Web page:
Those are quite a few goals, but I feel none of them are unattainable.  As intended, they should force me to stretch myself a bit, but I feel as though I can pull them off.  We will see how well I did in a year from now.

PDC 2008 Is Approaching

20. October 2008 22:14

It is getting close to time for PDC, and I have been giving some thought to the sessions that I want to attend.  There are too many scheduling conflicts to make all of the ones that interest me.  So, I have tried to strike a balance between my focus areas and some things a little outside of my comfort zone.  Given the breadth of the technologies that will be presented, I wanted to get a broad mix to try and understand the vision of where things are going over the next year or two.  Considering all of the pending announcements, it is certainly promising to be a very exciting week.

For those that are interested, I will be blogging and using twitter quite a bit for the duration of the event.  If you want to meet up and talk tech for a while, feel free to ping me.  Here is my tentative schedule of sessions that I plan to attend, but it is certainly subject to change.

Sunday, October 26
Sunday Evening Party with Palermo

Monday, October 27
8:30 AM - 10:30 AM
 
8:30 AM - 11:00 AM
Keynote
 
 
11:00 AM - 12:15 PM
Under the Hood: Advances in the .NET Type System
151
 
 
12:45 PM - 1:30 PM
Microsoft Expression Blend: Tips & Tricks
408B
 
 
1:45 PM - 3:00 PM
Microsoft Visual Studio: Bringing out the Best in Multicore Systems
502A
 
 
3:30 PM - 4:45 PM
ASP.NET MVC: A New Framework for Building Web Applications
153
 
 
5:15 PM - 6:30 PM
WF 4.0: A First Look
151
 
 

Tuesday, October 28
8:30 AM - 10:30 AM
 
8:30 AM - 11:00 AM
Keynote
 
 
11:00 AM - 12:00 PM
Keynote
 
 
11:00 AM - 12:30 PM
 
12:45 PM - 1:30 PM
WCF: Zen of Performance and Scale
515B
 
 
1:45 PM - 3:00 PM
SQL Server 2008: Beyond Relational
406A
 
 
3:30 PM - 4:45 PM
Microsoft Silverlight Futures: Building Business Focused Applications
153
 
 
5:15 PM - 6:30 PM
Entity Framework Futures
151
 
 

Wednesday, October 29
8:30 AM - 10:00 AM
 
8:30 AM - 11:00 AM
Keynote
 
 
10:30 AM - 11:45 AM
WCF 4.0: Building WCF Services with WF in Microsoft .NET 4.0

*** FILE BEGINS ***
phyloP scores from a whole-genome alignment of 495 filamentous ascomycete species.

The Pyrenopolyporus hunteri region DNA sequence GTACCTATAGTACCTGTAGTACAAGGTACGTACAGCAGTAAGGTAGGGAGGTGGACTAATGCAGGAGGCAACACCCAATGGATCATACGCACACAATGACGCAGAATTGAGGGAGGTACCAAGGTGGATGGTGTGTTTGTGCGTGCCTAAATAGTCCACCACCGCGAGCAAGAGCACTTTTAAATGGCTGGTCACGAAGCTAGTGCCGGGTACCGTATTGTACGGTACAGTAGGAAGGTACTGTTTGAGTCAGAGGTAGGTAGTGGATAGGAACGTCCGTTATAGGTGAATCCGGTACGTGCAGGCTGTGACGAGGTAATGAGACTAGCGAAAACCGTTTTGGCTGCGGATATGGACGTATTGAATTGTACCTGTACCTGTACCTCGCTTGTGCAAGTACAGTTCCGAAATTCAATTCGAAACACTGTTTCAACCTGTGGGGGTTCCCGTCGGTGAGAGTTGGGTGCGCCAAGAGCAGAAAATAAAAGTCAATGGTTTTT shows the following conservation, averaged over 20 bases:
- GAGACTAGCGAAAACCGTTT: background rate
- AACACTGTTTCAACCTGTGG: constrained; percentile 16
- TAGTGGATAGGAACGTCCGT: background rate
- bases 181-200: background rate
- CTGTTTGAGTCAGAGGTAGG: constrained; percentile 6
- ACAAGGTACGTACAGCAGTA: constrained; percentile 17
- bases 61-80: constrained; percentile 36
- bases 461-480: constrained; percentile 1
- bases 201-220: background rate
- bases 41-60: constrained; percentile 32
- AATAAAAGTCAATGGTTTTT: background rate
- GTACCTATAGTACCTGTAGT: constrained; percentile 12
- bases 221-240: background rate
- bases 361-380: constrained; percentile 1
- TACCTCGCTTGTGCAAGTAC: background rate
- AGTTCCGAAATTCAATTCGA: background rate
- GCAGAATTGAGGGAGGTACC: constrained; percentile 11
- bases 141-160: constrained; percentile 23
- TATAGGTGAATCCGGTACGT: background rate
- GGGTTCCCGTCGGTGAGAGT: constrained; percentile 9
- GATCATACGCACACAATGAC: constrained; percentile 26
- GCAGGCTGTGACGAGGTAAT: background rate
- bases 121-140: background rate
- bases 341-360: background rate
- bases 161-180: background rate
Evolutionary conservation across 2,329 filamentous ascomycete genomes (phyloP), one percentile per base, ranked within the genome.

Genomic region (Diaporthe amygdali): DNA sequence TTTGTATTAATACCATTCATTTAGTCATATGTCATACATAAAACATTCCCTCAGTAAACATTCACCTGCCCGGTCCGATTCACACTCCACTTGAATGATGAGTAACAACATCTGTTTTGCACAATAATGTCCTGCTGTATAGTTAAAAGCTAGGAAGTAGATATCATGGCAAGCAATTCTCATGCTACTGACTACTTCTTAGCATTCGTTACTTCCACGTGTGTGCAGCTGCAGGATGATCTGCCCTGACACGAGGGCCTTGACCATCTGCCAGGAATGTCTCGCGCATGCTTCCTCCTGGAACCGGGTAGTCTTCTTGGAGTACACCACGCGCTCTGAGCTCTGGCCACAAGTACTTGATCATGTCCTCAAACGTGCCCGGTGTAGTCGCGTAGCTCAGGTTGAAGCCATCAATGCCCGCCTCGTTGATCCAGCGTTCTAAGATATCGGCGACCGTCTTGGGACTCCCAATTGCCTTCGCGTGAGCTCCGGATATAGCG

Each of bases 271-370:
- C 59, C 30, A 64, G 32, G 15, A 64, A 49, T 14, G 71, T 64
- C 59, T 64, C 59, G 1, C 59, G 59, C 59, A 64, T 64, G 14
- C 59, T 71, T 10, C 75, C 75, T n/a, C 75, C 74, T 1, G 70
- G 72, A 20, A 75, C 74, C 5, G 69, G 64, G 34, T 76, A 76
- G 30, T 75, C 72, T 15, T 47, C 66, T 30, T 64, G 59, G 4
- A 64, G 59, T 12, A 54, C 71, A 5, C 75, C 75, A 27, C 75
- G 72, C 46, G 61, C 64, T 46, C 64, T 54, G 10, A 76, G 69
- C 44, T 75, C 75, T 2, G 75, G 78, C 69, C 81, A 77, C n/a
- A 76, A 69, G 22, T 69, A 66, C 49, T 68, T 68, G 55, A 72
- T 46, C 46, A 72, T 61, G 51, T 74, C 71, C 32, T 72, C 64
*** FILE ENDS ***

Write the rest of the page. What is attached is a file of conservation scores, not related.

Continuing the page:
151
 
 
12:00 PM - 12:45 PM
Improving Code Quality with Code Analysis
409A
 
 
1:15 PM - 2:30 PM
Modeling Data for Efficient Access at Scale
403AB
 
 
3:00 PM - 4:15 PM
The Future of C#
502A
 
 
4:45 PM - 6:00 PM
WF 4.0: Extending with Custom Activities
408B
 
 

Thursday, October 30
8:30 AM - 10:00 AM
Parallel Symposium: Addressing the Hard Problems with Concurrency
515A
 
 
8:30 AM - 9:45 AM
 
10:15 AM - 11:30 AM
Microsoft .NET Framework: CLR Futures
153
 
 
10:15 AM - 11:45 AM
 
12:00 PM - 1:15 PM
"Oslo": Building Textual DSLs
502A
 
 
12:00 PM - 1:30 PM
 
1:45 PM - 3:00 PM
An Introduction to Microsoft F#
502A
 
 

MVP++

1. October 2008 15:58

I was just informed that I have been awarded again as an MVP for 2009 in Connected Systems.  This is something that I certainly regard as an honor considering the extent of distinguished talent in the ranks of the MVP program.

It is going to be an exciting year for Connected Systems with Oslo around the corner among many other advancements in areas such as BizTalk, WCF, and WF.  Even outside of Connected Systems, there is a plethora of interesting topics: Visual Studio 2010, .NET Framework 4.0, F#, Parallel LINQ, Iron Ruby, Iron Python, etc.

It is an exciting time to be a developer on the Microsoft platform, and I am honored to be in a privileged position where I can leverage additional resources to engage and assist the community. 

Dell XPS M1530 - Finally Loaded and Ready

12. March 2008 13:20

The last time that I purchased a computer was 2003.  I bought all the parts and built my own gargantuan desktop, which has been my faithful servant for the nearly five years.  Unfortunately, all good things must come to an end.  Although my old desktop would still get the job done, it was becoming noticeably outdated.  During the last few years, I have also found myself becoming more and more dependent upon the need for a laptop.  It is a little difficult to drag around a mammoth desktop to code camps and user groups when I'm doing a presentation.  While my employer issued laptop was adequate, it certainly left a lot to be desired. 

After debating for some time as to whether I wanted another desktop or a kick ass laptop, I finally decided it was time to say good bye to my desktop.  It is difficult for me to come up with many valid reasons for going the desktop route again.  Five years ago, I was a fairly intense MMORPG gamer, but I have finally beaten that addiction and have no desire to return to such a waste of time (albeit a fun waste of time).  My gaming itch is now satisfied via XBox 360.  Games that can be paused are much more attractive to me these days.  Since PC gaming is removed from the picture, a laptop was the logical choice.

After researching quite a few options and waiting for the right deal to come along, I finally went with the Dell XPS M1530.  It was the perfect balance between price and power.  I have spent many hours over the last several nights trying to get it setup with all of my software and various tweaks.  Finally, it is beginning to feel like home rather than a stranger's computer.